Monday, January 13, 2020

Complex but not complicated

To me, the best games are the ones with rules that provide a structure for making moves towards victory, then get out of the way and let you play. I don't like games where an encyclopedic knowledge of the rules gives an advantage, and I can't stand games where it's possible to win on a technicality. The advantage should come with the ability to understand the consequences of making a particular play, like thinking several moves ahead in chess.

Twilight Struggle is a good game for that reason. It gives players a relatively simple set of options on their turn, primarily by playing cards for one of two purposes: either to spread their influence on the board, or to enact a more specific game effect that targets a particular location or gives some other in-game advantage. Simple options, but a lot to think about and try to plan for.

In Twilight Struggle, two players vie for control of the world during the Cold War of 1945-1989. The board represents a map of the world, with players placing competing levels on influence in the various countries depicted with an eye towards controlling particular regions. Scoring cards are played at various points in the game, so the goal is to set up your influence to take advantage of the scoring cards you have, but also to anticipate what your opponent is trying to do based on where they are placing their influence.

Another option each turn is to spend cards to progress with the Space Race. Achieving space-based advances does give an advantage, especially to whichever player gets to each milestone first, so (much like in the real world at the time) it's something that can't just be ignored. I'm not sure if it's intentional or not, but in all of our plays we've found the space race to be an annoying distraction due to the amount of time a player needs to spend on it and the random, hard to predict results. I wonder if the military commanders of the time felt the same way?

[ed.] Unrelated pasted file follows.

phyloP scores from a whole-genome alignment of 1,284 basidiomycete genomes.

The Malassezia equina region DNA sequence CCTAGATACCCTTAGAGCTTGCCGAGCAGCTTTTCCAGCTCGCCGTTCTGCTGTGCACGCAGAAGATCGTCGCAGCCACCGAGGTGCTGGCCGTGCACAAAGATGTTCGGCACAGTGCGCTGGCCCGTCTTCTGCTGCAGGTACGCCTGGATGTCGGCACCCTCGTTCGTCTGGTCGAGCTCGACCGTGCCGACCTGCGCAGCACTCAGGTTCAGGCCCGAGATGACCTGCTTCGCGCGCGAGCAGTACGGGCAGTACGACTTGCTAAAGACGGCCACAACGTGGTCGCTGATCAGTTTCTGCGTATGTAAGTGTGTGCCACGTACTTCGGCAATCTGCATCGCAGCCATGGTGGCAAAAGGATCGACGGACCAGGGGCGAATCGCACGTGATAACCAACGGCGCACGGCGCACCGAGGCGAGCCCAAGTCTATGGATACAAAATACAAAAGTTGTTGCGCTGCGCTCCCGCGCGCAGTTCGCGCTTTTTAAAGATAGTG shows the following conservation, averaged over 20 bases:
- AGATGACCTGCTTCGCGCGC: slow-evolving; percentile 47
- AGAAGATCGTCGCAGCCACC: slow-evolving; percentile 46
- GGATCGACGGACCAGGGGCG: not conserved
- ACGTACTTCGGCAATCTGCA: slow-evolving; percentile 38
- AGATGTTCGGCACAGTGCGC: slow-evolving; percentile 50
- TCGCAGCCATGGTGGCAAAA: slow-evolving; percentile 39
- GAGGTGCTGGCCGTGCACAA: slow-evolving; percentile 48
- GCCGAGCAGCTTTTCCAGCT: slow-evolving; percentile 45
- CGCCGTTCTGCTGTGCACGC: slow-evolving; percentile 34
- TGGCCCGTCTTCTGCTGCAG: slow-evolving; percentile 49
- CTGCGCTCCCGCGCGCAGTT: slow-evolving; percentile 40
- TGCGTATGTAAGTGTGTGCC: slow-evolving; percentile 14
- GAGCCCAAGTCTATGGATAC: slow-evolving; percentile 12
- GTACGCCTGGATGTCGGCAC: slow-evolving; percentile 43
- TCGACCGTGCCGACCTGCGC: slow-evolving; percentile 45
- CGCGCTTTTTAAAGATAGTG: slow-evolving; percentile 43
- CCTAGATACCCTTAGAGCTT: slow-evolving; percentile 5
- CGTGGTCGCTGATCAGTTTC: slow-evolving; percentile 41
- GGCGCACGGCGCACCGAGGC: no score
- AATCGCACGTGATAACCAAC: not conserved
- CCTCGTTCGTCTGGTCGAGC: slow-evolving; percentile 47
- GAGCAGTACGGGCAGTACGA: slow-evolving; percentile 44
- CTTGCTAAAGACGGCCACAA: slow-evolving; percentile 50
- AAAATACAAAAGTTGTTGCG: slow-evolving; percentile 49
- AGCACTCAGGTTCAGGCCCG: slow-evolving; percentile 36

There is also a Military Operations track which requires both players to engage in roughly the same amount of aggressive military action each turn, an interesting balancing mechanic that slyly represents the sabre-rattling and chest-thumping that often occurs between world powers. However, too much military action will advance the DefCon marker, and if it gets pushed too far nuclear war breaks out and the game immediately ends. This is where the real brilliance of this game lies, and where it perfectly reflects the world it takes place in, as the two players constantly need to look at how far they can push things without going too far.

Like the best strategy games, Twilight Struggle gives you a lot to think about during play, without bogging you down in complicated rules that need to constantly be referred to. The strategy and maneuvering

It's a great game design for what it is trying to do, and you could even argue that it's educational, sparking the imagination about this unique period in world history. Unfortunately the game's presentation is more textbook than Hollywood blockbuster, and the game's graphic design is very...utilitarian, which is what I think has held this game back from gaining a wider spotlight. On the other hand, it has been in print continuously for 15 years, so I suppose it's finding its audience.

Rating: 4 (out of 5) It's a 2-player game that takes a while to play so it doesn't come out that often, but we always enjoy it in spite of its somewhat dry presentation.

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